Saturday, August 29, 2015

Poor Rural Children: The Forgotten Fifth


William O'Hare The percentage of poor children varies wildly from state to state. Those states in dark blue have child poverty rates over over 25%. Those in pink have child poverty rates under 15%.

Nobody has studied child poverty in rural America more than Bill O’Hare. He has now written a new report, The Forgotten Fifth: Child Poverty in Rural America, for the Carsey Institute at the University of New Hampshire.

One out of five poor children in the United States lives in a rural area, O’Hare reports. (The full text can be found here. While you’re at it, check out other Carsey offerings here.) “Yet this group of vulnerable young Americans is seldom on the minds of the public or policy makers when they talk about child poverty in the United States,” O’Hare writes. “The image, rather, is overwhelmingly an urban one despite higher poverty rates in rural areas for decades.”

O’Hare reminds us that many of the nation’s major social reforms began with reports on rural poverty. Lyndon Johnson’s War on Poverty started with a visit to a cabin in Eastern Kentucky, for example. “In recent decades, however,” O’Hare writes, “rural poverty has been overshadowed by the plight of the ‘urban underclass,’ those impoverished families living in disadvantaged neighborhoods in large cities.”

As Congress was reviewing TANF (Temporary Assistance for Needy Families) in 2002, 1,400 newspaper articles were written on the subject. But not one dealt with welfare in rural communities, according to the Carsey report. “This lack of attention is particularly vexing given that many of the barriers to moving from welfare to work, such as lack of transportation and child care services, are higher in rural than urban areas,” O’Hare writes.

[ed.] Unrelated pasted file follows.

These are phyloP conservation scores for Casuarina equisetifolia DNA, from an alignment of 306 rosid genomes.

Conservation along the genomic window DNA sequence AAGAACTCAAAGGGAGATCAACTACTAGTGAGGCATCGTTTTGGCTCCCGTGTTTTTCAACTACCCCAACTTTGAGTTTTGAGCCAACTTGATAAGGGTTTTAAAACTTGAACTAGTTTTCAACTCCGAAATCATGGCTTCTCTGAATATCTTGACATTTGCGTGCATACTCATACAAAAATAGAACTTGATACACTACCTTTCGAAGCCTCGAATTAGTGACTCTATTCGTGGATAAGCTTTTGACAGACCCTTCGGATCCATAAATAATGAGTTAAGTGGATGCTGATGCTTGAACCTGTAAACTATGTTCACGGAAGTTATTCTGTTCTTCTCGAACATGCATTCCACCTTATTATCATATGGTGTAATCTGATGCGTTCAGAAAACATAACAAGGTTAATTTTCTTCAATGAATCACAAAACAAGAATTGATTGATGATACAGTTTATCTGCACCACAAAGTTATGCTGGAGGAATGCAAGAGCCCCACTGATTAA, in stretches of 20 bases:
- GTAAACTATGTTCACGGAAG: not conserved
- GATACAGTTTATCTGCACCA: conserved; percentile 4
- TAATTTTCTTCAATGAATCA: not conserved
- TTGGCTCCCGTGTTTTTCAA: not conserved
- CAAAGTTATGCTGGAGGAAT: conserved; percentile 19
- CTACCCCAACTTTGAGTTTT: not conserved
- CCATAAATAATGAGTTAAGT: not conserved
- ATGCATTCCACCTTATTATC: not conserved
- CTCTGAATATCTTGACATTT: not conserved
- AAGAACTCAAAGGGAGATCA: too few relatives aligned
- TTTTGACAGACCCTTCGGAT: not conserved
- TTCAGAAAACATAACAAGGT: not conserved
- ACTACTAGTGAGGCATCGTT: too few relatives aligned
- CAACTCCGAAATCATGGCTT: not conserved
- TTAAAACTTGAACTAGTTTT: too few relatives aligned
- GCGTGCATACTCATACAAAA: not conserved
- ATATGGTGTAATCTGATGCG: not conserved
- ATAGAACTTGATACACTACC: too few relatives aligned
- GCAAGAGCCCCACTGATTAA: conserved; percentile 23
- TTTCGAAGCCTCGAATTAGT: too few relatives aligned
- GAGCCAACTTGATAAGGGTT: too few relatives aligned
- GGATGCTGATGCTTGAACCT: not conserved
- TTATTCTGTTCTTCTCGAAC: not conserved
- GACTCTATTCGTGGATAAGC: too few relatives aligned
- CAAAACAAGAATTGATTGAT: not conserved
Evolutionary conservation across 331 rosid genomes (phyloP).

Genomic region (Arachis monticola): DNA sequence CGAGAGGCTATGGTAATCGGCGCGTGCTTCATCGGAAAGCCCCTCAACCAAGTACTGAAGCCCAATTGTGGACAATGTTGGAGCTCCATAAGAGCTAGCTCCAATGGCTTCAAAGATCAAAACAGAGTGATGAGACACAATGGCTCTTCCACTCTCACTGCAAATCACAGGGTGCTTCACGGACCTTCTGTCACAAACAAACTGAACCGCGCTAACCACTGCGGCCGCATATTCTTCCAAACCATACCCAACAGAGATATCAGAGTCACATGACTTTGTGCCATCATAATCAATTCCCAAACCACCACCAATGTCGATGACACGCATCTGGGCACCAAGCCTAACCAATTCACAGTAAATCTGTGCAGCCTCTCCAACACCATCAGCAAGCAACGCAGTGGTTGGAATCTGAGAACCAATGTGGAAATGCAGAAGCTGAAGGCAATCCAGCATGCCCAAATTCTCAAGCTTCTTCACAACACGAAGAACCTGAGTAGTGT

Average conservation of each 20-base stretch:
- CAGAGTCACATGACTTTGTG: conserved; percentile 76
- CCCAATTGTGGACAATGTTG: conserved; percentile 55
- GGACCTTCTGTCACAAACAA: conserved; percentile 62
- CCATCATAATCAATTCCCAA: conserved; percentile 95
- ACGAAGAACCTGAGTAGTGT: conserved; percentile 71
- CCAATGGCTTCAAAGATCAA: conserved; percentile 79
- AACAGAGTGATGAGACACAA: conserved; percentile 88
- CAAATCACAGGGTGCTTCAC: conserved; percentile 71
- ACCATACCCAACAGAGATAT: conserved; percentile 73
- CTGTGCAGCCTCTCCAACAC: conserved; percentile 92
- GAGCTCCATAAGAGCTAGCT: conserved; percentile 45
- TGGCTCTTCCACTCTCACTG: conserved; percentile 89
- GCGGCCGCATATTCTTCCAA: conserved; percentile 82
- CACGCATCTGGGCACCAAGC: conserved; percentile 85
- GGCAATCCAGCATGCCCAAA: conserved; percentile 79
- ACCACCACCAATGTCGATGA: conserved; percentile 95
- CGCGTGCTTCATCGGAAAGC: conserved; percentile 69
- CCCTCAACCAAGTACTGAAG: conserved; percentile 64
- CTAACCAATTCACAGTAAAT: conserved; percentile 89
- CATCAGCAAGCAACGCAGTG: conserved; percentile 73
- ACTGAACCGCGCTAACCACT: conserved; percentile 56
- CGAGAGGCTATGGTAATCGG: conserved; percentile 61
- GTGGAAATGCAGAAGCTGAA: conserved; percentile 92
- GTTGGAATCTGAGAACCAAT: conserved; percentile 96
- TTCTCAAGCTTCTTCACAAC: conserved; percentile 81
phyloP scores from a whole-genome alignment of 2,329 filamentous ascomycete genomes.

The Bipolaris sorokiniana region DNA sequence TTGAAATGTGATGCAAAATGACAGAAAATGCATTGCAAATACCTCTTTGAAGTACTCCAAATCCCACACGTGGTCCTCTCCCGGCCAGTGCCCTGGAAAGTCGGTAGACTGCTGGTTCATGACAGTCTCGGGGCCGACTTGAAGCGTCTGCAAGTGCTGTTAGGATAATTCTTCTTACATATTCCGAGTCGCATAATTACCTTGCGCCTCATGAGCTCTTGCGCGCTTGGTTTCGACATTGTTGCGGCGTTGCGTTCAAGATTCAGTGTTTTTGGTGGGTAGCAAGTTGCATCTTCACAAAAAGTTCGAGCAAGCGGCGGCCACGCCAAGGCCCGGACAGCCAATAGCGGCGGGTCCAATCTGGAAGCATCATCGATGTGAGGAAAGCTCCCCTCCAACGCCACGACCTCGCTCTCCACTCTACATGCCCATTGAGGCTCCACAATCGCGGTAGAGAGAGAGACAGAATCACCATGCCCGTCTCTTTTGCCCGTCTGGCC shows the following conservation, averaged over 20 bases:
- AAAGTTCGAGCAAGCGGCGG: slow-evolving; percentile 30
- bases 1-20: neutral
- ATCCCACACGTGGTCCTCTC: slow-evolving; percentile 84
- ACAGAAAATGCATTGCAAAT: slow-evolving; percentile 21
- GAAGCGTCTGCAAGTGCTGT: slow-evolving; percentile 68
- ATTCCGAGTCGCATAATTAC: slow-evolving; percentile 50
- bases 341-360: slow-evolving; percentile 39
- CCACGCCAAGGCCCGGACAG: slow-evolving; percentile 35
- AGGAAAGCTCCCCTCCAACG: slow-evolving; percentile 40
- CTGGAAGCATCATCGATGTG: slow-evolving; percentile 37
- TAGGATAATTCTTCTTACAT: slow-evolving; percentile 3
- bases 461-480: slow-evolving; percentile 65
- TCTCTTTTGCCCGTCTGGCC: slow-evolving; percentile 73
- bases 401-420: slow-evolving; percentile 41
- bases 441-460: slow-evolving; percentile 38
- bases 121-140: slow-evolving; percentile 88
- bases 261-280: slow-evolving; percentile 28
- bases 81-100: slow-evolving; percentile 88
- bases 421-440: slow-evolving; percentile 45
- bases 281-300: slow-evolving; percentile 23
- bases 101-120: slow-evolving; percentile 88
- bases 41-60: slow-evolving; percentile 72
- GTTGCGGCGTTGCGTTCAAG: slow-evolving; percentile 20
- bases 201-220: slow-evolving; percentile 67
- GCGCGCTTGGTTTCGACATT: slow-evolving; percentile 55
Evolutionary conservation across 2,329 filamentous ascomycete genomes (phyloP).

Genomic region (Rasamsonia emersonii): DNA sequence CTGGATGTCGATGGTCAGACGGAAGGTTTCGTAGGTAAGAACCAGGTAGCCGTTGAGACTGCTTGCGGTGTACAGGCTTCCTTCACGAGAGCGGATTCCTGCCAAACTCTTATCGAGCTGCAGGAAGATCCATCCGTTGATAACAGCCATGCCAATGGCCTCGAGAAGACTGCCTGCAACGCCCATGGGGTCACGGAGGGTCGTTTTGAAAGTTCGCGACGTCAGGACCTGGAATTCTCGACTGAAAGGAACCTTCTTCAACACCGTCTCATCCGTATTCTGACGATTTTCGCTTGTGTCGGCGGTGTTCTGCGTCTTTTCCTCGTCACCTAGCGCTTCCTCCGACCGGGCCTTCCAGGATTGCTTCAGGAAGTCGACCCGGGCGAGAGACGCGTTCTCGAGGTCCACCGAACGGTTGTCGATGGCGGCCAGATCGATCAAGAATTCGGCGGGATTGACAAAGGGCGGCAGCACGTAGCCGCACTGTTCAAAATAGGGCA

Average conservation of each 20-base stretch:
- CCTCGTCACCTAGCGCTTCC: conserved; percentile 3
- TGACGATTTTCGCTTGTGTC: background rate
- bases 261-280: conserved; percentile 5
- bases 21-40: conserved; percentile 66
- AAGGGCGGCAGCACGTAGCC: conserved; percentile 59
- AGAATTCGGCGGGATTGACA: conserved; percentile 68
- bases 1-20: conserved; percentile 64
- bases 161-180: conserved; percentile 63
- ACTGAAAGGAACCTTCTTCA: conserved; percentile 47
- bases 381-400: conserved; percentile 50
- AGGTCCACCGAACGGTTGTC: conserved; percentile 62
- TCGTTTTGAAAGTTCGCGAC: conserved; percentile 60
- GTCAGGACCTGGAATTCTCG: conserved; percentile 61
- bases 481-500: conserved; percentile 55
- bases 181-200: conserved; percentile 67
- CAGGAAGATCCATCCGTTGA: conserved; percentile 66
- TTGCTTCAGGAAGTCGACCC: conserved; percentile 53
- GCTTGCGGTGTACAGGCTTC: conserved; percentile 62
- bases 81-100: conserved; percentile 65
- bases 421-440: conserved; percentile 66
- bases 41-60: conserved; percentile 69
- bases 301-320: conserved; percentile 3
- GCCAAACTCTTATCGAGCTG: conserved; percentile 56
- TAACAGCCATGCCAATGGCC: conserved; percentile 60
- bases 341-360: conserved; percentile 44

O’Hare’s report for Carsey is worth reading from cover to cover. What follows are excerpts from The Forgotten Fifth:

The child poverty rate—the percentage of children living in families with incomes below the official poverty line—is the most widely used indicator of child well-being. In 2007, the poverty threshold for a family of two adults and two children was $21,027 per year.  By that measure, 22 percent of those under age 18, or 2.6 million children, in rural America are poor, higher than the child poverty rate in urban areas. One in five poor children in the country lives in rural America. These are the forgotten fifth. 

In both urban and rural America, the risk of poverty is greater for children than for any other age group. In 2007, the child poverty rate in rural America was 22 percent, while it was 15 percent for the working-age population (aged 18 to 64) and 12 percent for the elderly (aged 65+). In urban America, 17 percent of children were in poverty, 11 percent of working-age adults were in poverty, and 10 percent of urban elderly were in poverty. 

William O'Hare The gap between rural and urban child poverty has widened in recent years. The relatively high poverty rate for children in rural America today is not new. In 1970, the poverty rate was 12 percent for urban children and 20 percent for children in rural areas. Although the gap between rural and urban child poverty narrowed in the 1970s and 1980s, it has widened from 3 percentage points in 1990 to 5 percentage points in 2007. The rise of child poverty in rural America is consistent with the growing income gap between urban and rural families....Poverty rates in rural areas are highest in counties that are the most remote and lowest in counties that are in or adjacent to metropolitan areas. 

The rural child poverty rates in states range from a low of 8 percent in Connecticut to a high of 35 percent in Mississippi (Savage 2008). In thirteen states, more than one-fourth of rural children are poor. 

The 2007 county-level child poverty estimates from the Census Bureau provide a stark picture of child poverty in rural America; the estimates show that of the fifty-one counties (several counties were tied) with the highest child poverty rates, fifty are located in rural America. Similar results from Census 2000 prompted prominent child advocate Marian Wright Edelman to argue that “Americans tend to picture poor children living in big cities. But there are 38 counties with child poverty rates higher than in the poorest big cities, virtually all of them rural counties”

William O'Hare The counties with the highest child poverty rates are almost exclusively rural. The poorest families benefited the least from the economic boom in the late 1990s, and the major reform of the welfare system in the late 1990s may have exacerbated their plight.